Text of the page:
The Game of Life is not your typical computer game, it is a "cellular automaton," and was invented by Cambridge mathematician John Horton Conway (as you might have gathered). The original intention was to model the process of birth, survival, and death. The idea being that organisms require others in order to survive and procreate. But this can also bring about other problems, such as overcorwding, which often ends in death. This game became widely known when it was mentioned in an article published by Scientific American, October 1970, pg. 120. The game consists of a collection of cells which, based on a few mathematical rules, can live, die or multiply. Depending on initial conditions, the cells form various patterns throughout the course of the game. The game is played on a field of cells, each of which has eight neighbors (adjacent cells). A cell is either occupied (by an organism) or not.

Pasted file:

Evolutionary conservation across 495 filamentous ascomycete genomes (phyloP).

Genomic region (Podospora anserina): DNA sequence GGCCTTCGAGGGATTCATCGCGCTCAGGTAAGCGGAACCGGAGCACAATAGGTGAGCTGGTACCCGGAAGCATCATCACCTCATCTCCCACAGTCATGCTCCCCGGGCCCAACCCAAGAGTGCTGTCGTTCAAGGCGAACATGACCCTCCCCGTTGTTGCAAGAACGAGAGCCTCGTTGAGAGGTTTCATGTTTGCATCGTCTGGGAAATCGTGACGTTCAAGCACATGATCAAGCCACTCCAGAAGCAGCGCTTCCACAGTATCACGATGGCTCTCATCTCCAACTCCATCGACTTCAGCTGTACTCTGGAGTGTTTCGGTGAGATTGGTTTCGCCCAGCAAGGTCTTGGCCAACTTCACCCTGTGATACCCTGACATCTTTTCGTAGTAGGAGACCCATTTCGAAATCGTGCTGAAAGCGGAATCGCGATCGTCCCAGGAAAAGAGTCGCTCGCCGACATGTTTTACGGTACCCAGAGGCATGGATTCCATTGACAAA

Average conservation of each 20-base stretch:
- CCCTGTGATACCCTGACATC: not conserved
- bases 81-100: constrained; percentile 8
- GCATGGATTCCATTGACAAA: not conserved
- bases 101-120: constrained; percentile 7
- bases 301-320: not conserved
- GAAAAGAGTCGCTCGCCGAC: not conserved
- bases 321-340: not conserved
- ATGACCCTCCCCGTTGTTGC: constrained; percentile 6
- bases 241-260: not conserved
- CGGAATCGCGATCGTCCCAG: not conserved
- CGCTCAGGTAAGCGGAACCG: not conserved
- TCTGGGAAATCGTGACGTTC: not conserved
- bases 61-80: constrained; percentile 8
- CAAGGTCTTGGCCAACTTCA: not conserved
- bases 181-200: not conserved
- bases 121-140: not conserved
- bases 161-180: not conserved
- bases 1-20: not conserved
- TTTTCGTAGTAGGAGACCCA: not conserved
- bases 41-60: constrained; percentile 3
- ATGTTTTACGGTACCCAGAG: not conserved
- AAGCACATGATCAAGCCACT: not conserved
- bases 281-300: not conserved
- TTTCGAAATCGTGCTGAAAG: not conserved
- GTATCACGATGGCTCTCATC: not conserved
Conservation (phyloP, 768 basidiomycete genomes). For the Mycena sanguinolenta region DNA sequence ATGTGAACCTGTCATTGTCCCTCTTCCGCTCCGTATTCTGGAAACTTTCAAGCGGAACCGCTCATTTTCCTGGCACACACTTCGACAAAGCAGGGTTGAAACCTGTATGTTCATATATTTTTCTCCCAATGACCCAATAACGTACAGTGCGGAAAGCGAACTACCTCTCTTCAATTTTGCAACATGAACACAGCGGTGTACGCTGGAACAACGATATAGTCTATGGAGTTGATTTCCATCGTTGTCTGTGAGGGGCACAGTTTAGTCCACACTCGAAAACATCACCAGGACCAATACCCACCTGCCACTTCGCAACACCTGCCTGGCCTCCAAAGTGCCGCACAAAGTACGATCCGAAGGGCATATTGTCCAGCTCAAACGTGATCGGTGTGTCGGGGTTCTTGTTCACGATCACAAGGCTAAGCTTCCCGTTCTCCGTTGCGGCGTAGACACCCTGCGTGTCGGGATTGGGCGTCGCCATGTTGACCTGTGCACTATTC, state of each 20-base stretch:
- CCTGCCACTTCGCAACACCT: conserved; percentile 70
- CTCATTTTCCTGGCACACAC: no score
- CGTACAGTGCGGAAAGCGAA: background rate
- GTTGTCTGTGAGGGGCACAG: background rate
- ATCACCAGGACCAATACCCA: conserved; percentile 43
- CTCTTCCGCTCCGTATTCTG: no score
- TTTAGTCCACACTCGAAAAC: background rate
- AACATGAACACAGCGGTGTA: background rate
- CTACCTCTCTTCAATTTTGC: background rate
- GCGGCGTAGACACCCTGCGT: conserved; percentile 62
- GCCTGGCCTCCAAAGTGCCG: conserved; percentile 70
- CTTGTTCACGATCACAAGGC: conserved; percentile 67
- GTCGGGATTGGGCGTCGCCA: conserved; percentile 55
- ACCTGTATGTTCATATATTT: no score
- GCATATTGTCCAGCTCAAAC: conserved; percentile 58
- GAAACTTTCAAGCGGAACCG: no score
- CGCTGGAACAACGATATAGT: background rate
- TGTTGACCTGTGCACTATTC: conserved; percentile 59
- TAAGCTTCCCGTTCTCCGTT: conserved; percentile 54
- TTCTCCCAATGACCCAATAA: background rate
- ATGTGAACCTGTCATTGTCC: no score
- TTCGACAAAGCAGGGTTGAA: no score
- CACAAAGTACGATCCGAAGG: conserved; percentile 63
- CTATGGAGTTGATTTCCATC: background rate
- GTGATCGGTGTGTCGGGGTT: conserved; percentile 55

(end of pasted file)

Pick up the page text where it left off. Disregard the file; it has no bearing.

|File Size||11.72 kB|